How To Be A Landlord: Tips From My First Year

Tips for how to be a landlord

Earlier this month I celebrated my one year anniversary as a landlord and homeowner. Homeownership has always been a personal dream. Ever since an early age I knew I wanted to pay my own mortgage, and not someone else’s by renting instead of buying.

When I decided to purchase a house in Toronto, one of Canada’s most expensive cities, I had to make a tough decision. I could go the less costly route and purchase a condo, or I could be more ambitious and purchase a house, but with a slight catch – I would have to rent out the upstairs. After thinking long and hard, I decided homeownership was the right choice. Not only did I become a first-time home buyer, but in one fell swoop I also became a first-time landlord – no small feat. Wondering how to be a landlord? Now that I have a year under my belt, here are some of my top tips for others considering the addition of tenants.

Treat Your Tenants Right

Buying a house is no small accomplishment. You’ve worked hard to purchase a house in a nice neighbourhood and you want your tenants to treat your property with the same respect. It’s important to start the landlord-tenant relationship off on the right foot (there’s nothing like a bottle of wine to welcome your new tenants).

Let’s face it – even the best tenants will get on your nerves – but it’s important to pick your battles. Rather than complaining about the slightest annoyance, I’ve learned it’s a good idea to leave your tenants alone and only bother them when it’s absolutely necessary. Is it really worth upsetting your tenants the one time they have guests over who block the driveway? By all means, if your tenants are constantly noisy and damage your property speak up, but by complaining too much you can drive good tenants away.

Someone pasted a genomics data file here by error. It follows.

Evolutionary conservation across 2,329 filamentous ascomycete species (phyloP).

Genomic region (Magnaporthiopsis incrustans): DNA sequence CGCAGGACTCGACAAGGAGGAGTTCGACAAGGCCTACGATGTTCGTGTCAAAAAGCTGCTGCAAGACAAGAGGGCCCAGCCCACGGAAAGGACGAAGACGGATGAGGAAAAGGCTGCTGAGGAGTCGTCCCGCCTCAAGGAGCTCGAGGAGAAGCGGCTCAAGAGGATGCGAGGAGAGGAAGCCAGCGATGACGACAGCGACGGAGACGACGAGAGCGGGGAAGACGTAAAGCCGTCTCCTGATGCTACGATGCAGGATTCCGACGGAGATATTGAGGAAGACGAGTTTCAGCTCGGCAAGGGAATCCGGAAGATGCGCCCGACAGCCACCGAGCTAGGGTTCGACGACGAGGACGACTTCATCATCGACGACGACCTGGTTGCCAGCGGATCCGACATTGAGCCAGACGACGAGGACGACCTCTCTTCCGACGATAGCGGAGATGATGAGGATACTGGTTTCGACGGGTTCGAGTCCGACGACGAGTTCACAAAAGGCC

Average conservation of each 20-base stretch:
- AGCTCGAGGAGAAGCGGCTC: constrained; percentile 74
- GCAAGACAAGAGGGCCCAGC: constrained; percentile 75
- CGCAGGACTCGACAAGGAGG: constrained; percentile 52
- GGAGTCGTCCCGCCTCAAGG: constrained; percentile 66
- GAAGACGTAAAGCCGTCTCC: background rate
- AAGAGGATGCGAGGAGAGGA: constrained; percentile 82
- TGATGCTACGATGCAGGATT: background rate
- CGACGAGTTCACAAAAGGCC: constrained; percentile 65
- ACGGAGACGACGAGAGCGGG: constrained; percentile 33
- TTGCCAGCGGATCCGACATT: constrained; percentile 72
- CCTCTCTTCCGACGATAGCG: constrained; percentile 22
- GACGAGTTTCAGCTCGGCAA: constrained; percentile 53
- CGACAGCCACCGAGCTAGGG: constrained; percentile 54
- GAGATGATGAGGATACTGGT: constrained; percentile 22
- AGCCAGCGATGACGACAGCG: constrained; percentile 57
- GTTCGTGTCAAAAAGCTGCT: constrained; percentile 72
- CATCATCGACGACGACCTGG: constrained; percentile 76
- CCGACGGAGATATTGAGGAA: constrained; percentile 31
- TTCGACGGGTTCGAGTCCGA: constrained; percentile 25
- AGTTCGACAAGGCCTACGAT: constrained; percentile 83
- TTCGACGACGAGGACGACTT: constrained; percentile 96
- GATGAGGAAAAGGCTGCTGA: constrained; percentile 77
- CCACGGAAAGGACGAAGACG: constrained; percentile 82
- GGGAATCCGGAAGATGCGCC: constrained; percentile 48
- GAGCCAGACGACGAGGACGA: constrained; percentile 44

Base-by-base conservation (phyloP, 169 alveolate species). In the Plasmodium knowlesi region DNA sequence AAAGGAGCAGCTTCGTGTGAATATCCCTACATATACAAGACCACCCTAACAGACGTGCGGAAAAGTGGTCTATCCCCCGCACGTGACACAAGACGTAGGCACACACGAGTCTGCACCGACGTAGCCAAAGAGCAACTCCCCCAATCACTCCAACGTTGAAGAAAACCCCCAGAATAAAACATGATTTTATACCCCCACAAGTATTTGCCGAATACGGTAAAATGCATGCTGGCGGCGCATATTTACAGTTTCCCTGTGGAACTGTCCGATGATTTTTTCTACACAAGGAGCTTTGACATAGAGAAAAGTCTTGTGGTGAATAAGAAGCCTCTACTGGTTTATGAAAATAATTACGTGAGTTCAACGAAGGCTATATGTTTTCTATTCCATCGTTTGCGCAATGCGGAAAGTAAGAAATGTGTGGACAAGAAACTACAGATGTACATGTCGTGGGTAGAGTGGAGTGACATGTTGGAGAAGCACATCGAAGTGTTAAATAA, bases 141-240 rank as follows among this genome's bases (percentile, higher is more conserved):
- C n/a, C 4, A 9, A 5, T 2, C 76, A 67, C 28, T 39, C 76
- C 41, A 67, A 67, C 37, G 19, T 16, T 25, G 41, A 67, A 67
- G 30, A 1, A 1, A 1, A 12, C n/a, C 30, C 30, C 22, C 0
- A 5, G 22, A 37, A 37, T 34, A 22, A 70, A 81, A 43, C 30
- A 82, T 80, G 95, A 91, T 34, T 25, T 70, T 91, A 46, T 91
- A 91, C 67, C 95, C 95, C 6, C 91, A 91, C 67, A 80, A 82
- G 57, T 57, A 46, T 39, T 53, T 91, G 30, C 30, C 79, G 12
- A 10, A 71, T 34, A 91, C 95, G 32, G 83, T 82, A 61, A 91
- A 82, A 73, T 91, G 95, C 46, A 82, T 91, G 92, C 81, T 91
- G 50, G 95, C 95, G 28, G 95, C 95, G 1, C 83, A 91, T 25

Advertising your Rental Property

My tenants recently gave their 60 days notice, so I’ve had to start my search for their replancements. If you’re busy and don’t feel like renting out your own property, realtors will gladly rent out your property for a month’s rent. However, with some time and effort you can rent out your own property and save yourself a bundle.

One of the traditionally most-used methods of advertising a property is the newspaper – and while this can be a great source of tenants, you’ll want to further fine tune your approach to attract the right type of renter for your property. For example, if you want to rent to students, you should post advertisements at the nearby university campus.

Although there are free websites out there like Kijiji and Craigslist, these will attract tenants from all walks of life that you’ll have to weed through. If you’re looking to attract a tenant that pays their rent on time and respects your property, paid websites like ViewIt.ca, which charge a listing fee, are worth the money. $65 may seem like a steep price to pay, but it’s a lot better than renting to a tenant who doesn’t pay their rent and damages your property.

How To Screen Tenants

When advertising your rental property, you’ll receive phone calls from total strangers, so it’s important to ask the right questions. Before you set up an appointment for a showing, it’s a good idea to have a few pre-screening questions ready to make sure you’re a good landlord-tenant fit. Even though it may be spelled out clearly in your ad, it’s a good idea to confirm basic details like the desired move in date, your policy regarding pets, and if the tenant is willing to sign a year lease. Tenants often apply to dozens of properties, so they can easily overlook minor details.

How To Show Your Property To Tenants